Story published: January 2020

In a packed, tension-filled Duluth City Council chambers last December, a handful of city residents came up to the podium to speak. They had come out to try and save Spirit Mountain ski area from possible closure.

“I’ve worked there on and off since I was 14 years old,” said Tim Miller, 36, a trail maintenance lead at Spirit Mountain. At stake was a $235,000 emergency funding request by Spirit Mountain to help the 45-year old ski area meet payroll. Wearing a baseball cap and a green plaid coat, Miller talked about the pride that he and other employees had for what Spirit Mountain does for the community. “For us to learn that our employer is in such desperate shape after the Snocross event cancellation that they may not be able to make payroll is extremely alarming. It makes us feel anxious about how we’re supposed to pay our bills as employees.”

Spirit Mountain needed a lifeline. Created by the State Legislature in 1974, Spirit Mountain, a public agency, was never designed to be completely free of city subsidy. In late 2019, it ran into cash-flow problems after the Amsoil Snocross national snowmobile competition was cancelled by adverse weather conditions. The request caught city leaders off guard.

“I heard that Spirit Mountain has these moments every once in awhile,” said Arik Forsman, Duluth City Councillor At Large. “We found out about this almost the same day, so to hear words like [Spirit Mountain] could close, that’s not something I was expecting.”

Ultimately, the council voted 8-1 to approve the funds. Those bailout funds add to the more than $1 million in subsidies that the ski area received in 2019. The money came from the city’s $12 million annual tourism tax fund, raised from tax revenue from hotel stays, and food and beverage sales in the city. The fund was set up to financially support about 20 city attractions, including Spirit Mountain. As such, Forman said the fund was an appropriate source for the request. That money can’t be spent on other city agenda items, such as affordable housing or lowering property taxes, for example.

“That doesn’t mean it’s a blank checkbook,” Forsman said.

Spirit Mountain has its own board of directors and runs its own separate operations apart from the city, which serves as a backstop. Spirit Mountain’s executive director since 2014,  Brandy Ream says that there has been a lot of misunderstanding.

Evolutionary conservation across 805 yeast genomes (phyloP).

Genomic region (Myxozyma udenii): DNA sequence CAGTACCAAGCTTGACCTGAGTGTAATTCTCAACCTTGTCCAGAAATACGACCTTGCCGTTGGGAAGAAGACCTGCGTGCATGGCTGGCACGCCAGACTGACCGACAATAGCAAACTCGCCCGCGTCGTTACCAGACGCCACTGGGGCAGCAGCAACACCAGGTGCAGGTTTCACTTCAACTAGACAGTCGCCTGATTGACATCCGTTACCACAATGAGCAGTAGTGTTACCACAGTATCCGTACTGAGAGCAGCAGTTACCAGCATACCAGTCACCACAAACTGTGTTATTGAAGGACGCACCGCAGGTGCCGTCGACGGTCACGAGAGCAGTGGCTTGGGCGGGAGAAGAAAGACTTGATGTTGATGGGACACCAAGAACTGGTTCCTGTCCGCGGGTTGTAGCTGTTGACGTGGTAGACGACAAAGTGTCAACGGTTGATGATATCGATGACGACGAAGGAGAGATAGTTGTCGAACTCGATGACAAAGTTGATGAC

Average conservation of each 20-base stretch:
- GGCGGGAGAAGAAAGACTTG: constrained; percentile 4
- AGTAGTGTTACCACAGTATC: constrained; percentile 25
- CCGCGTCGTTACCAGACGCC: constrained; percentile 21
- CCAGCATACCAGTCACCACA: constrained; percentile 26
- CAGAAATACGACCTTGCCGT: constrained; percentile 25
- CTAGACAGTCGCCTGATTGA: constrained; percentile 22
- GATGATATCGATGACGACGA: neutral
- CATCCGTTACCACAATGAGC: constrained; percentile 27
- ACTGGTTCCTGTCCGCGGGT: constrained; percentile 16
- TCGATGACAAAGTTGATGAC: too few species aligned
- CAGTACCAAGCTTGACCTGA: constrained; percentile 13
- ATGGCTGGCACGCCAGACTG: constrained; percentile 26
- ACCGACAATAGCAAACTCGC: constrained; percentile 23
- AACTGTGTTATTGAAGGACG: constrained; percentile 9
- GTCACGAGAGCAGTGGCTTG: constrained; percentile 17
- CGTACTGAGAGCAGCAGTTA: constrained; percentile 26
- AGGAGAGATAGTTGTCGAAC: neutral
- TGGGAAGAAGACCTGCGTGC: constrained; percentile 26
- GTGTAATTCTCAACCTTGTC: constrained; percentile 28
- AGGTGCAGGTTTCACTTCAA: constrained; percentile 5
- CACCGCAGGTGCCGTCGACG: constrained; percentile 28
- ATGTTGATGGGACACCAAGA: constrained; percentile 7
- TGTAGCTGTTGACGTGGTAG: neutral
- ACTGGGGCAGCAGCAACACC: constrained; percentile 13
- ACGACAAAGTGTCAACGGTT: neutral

“People think [the crisis was caused by] mismanagement. I’ll be very honest – that’s hard to hear. I know the management team and the true transformation that’s happened here in the last six years,” she said.

By all accounts, she took over during troubled times. In the past six years, Ream made personnel changes focused on user experiences such as improved hill grooming, and pumped $2 million into deferred maintenance costs. Still, Spirit Mountain faced challenges that privately-held ski areas don’t. The employees at Spirit Mountain are public workers, have collective bargaining and access to government healthcare and pension benefits. And, its $1.2 million line of credit with the city had long been spent. For Ream, it’s meant having to turn around an expensive operation on thin margins.

“It’s not spinning out of control, we’re not in decline. We have seen growth in season passes. We’re seeing growth in our weddings and banquets, our mountain biking as a whole. This is not a failing organization,” she said.

But it also seems destined for a major change. Some options include increasing the subsidy Spirit Mountain receives, hiring an outside firm to take over operations or even selling the ski area outright. While Spirit Mountain staff said that revenues from ticket sales and season passes are up, the city’s annual financial report showed a downward trend in ticket sales.

“People legitimately ask, when the interest of the public change, what level of public investment is appropriate for a given facility? I would say the golf course, the zoo and Spirit Mountain is where we on the council have an obligation to think about,” said Duluth City Councilor Joel Sipress.

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